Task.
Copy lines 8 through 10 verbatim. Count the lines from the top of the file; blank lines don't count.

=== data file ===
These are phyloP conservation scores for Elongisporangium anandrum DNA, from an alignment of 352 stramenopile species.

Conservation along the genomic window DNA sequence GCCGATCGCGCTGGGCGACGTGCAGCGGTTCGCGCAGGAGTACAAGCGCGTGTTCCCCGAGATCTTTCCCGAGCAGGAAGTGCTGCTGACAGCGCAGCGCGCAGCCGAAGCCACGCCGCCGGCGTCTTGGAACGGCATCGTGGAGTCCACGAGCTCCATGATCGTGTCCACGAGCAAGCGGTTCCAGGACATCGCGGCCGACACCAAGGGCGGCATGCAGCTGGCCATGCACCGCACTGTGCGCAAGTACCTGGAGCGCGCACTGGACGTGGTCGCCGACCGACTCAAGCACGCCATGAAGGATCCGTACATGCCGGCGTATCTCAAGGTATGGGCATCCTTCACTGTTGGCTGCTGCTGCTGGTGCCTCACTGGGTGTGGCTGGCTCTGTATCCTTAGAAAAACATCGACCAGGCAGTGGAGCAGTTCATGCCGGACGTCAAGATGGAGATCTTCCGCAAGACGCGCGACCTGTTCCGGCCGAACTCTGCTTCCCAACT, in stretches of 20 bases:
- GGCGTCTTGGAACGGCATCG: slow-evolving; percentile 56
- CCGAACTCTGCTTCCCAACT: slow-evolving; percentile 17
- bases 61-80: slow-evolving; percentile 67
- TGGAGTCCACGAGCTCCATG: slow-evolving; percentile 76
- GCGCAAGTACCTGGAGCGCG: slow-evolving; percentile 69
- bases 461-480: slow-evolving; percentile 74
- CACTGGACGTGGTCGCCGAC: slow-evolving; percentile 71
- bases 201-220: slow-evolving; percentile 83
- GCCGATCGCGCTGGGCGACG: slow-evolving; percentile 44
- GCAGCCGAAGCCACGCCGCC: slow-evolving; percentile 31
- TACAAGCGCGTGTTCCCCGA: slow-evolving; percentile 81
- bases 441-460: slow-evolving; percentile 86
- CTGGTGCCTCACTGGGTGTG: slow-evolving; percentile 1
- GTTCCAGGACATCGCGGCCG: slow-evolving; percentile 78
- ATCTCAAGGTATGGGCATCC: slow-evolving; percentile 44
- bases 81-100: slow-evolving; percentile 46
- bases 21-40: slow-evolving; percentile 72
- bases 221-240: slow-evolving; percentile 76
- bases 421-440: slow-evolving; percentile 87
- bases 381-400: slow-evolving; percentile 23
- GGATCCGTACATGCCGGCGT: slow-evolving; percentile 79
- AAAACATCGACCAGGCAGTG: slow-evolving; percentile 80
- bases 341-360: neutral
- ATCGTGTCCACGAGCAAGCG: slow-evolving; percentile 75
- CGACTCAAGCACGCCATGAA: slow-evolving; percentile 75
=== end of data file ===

- bases 461-480: slow-evolving; percentile 74
- CACTGGACGTGGTCGCCGAC: slow-evolving; percentile 71
- bases 201-220: slow-evolving; percentile 83